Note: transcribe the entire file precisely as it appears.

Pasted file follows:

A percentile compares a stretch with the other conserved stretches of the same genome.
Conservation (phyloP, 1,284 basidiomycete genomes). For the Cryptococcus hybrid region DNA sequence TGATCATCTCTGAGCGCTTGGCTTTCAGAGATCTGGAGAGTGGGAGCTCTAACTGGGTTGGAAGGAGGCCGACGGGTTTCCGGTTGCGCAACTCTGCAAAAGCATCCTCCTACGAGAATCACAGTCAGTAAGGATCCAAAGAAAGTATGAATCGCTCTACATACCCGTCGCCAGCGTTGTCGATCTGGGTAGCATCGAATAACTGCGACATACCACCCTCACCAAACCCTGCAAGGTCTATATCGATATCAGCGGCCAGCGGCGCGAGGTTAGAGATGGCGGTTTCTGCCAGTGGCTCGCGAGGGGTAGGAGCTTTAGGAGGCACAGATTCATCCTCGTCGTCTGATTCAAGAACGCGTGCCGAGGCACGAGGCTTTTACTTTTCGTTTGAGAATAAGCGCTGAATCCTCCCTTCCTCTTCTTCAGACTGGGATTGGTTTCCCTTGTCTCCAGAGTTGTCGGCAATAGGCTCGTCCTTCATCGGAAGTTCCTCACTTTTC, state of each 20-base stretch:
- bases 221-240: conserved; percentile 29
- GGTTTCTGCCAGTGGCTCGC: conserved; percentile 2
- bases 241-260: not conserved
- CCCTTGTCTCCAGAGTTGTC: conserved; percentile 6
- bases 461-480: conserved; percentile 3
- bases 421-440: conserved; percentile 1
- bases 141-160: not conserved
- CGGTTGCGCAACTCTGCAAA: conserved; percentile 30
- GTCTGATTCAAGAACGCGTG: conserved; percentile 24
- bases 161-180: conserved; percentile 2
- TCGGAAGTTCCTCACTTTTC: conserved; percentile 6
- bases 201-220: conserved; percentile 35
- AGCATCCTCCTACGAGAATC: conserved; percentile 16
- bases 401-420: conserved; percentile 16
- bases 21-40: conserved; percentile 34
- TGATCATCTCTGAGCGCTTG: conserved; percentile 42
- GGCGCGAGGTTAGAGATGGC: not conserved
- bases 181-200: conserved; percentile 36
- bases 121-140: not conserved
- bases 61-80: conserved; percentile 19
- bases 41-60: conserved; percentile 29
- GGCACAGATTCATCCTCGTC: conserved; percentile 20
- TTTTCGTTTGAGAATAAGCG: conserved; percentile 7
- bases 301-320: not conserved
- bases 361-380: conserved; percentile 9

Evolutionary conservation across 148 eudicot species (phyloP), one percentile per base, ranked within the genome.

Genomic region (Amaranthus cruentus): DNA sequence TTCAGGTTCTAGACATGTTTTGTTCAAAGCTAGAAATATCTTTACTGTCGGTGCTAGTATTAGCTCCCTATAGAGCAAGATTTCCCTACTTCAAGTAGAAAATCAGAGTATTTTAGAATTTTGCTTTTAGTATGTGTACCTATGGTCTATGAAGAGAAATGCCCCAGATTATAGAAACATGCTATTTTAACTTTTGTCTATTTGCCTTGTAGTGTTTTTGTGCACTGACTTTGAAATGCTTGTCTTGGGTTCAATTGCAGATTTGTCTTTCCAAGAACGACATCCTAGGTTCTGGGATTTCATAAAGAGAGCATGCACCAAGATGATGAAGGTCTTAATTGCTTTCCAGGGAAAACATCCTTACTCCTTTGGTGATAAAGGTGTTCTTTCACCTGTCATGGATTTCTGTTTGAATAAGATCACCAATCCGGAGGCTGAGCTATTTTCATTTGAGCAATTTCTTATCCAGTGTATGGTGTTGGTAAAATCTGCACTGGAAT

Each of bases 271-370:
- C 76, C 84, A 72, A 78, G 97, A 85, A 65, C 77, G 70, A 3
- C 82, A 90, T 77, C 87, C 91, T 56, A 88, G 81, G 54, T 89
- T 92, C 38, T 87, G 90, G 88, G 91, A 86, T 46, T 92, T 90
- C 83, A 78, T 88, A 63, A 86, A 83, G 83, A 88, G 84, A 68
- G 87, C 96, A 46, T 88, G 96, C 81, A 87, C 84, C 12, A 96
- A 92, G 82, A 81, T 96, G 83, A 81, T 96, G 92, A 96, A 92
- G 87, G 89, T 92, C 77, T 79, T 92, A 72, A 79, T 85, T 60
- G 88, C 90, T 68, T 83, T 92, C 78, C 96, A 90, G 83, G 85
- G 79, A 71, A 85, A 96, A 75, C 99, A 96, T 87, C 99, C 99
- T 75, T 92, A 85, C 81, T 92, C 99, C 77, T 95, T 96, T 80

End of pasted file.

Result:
A percentile compares a stretch with the other conserved stretches of the same genome.
Conservation (phyloP, 1,284 basidiomycete genomes). For the Cryptococcus hybrid region DNA sequence TGATCATCTCTGAGCGCTTGGCTTTCAGAGATCTGGAGAGTGGGAGCTCTAACTGGGTTGGAAGGAGGCCGACGGGTTTCCGGTTGCGCAACTCTGCAAAAGCATCCTCCTACGAGAATCACAGTCAGTAAGGATCCAAAGAAAGTATGAATCGCTCTACATACCCGTCGCCAGCGTTGTCGATCTGGGTAGCATCGAATAACTGCGACATACCACCCTCACCAAACCCTGCAAGGTCTATATCGATATCAGCGGCCAGCGGCGCGAGGTTAGAGATGGCGGTTTCTGCCAGTGGCTCGCGAGGGGTAGGAGCTTTAGGAGGCACAGATTCATCCTCGTCGTCTGATTCAAGAACGCGTGCCGAGGCACGAGGCTTTTACTTTTCGTTTGAGAATAAGCGCTGAATCCTCCCTTCCTCTTCTTCAGACTGGGATTGGTTTCCCTTGTCTCCAGAGTTGTCGGCAATAGGCTCGTCCTTCATCGGAAGTTCCTCACTTTTC, state of each 20-base stretch:
- bases 221-240: conserved; percentile 29
- GGTTTCTGCCAGTGGCTCGC: conserved; percentile 2
- bases 241-260: not conserved
- CCCTTGTCTCCAGAGTTGTC: conserved; percentile 6
- bases 461-480: conserved; percentile 3
- bases 421-440: conserved; percentile 1
- bases 141-160: not conserved
- CGGTTGCGCAACTCTGCAAA: conserved; percentile 30
- GTCTGATTCAAGAACGCGTG: conserved; percentile 24
- bases 161-180: conserved; percentile 2
- TCGGAAGTTCCTCACTTTTC: conserved; percentile 6
- bases 201-220: conserved; percentile 35
- AGCATCCTCCTACGAGAATC: conserved; percentile 16
- bases 401-420: conserved; percentile 16
- bases 21-40: conserved; percentile 34
- TGATCATCTCTGAGCGCTTG: conserved; percentile 42
- GGCGCGAGGTTAGAGATGGC: not conserved
- bases 181-200: conserved; percentile 36
- bases 121-140: not conserved
- bases 61-80: conserved; percentile 19
- bases 41-60: conserved; percentile 29
- GGCACAGATTCATCCTCGTC: conserved; percentile 20
- TTTTCGTTTGAGAATAAGCG: conserved; percentile 7
- bases 301-320: not conserved
- bases 361-380: conserved; percentile 9

Evolutionary conservation across 148 eudicot species (phyloP), one percentile per base, ranked within the genome.

Genomic region (Amaranthus cruentus): DNA sequence TTCAGGTTCTAGACATGTTTTGTTCAAAGCTAGAAATATCTTTACTGTCGGTGCTAGTATTAGCTCCCTATAGAGCAAGATTTCCCTACTTCAAGTAGAAAATCAGAGTATTTTAGAATTTTGCTTTTAGTATGTGTACCTATGGTCTATGAAGAGAAATGCCCCAGATTATAGAAACATGCTATTTTAACTTTTGTCTATTTGCCTTGTAGTGTTTTTGTGCACTGACTTTGAAATGCTTGTCTTGGGTTCAATTGCAGATTTGTCTTTCCAAGAACGACATCCTAGGTTCTGGGATTTCATAAAGAGAGCATGCACCAAGATGATGAAGGTCTTAATTGCTTTCCAGGGAAAACATCCTTACTCCTTTGGTGATAAAGGTGTTCTTTCACCTGTCATGGATTTCTGTTTGAATAAGATCACCAATCCGGAGGCTGAGCTATTTTCATTTGAGCAATTTCTTATCCAGTGTATGGTGTTGGTAAAATCTGCACTGGAAT

Each of bases 271-370:
- C 76, C 84, A 72, A 78, G 97, A 85, A 65, C 77, G 70, A 3
- C 82, A 90, T 77, C 87, C 91, T 56, A 88, G 81, G 54, T 89
- T 92, C 38, T 87, G 90, G 88, G 91, A 86, T 46, T 92, T 90
- C 83, A 78, T 88, A 63, A 86, A 83, G 83, A 88, G 84, A 68
- G 87, C 96, A 46, T 88, G 96, C 81, A 87, C 84, C 12, A 96
- A 92, G 82, A 81, T 96, G 83, A 81, T 96, G 92, A 96, A 92
- G 87, G 89, T 92, C 77, T 79, T 92, A 72, A 79, T 85, T 60
- G 88, C 90, T 68, T 83, T 92, C 78, C 96, A 90, G 83, G 85
- G 79, A 71, A 85, A 96, A 75, C 99, A 96, T 87, C 99, C 99
- T 75, T 92, A 85, C 81, T 92, C 99, C 77, T 95, T 96, T 80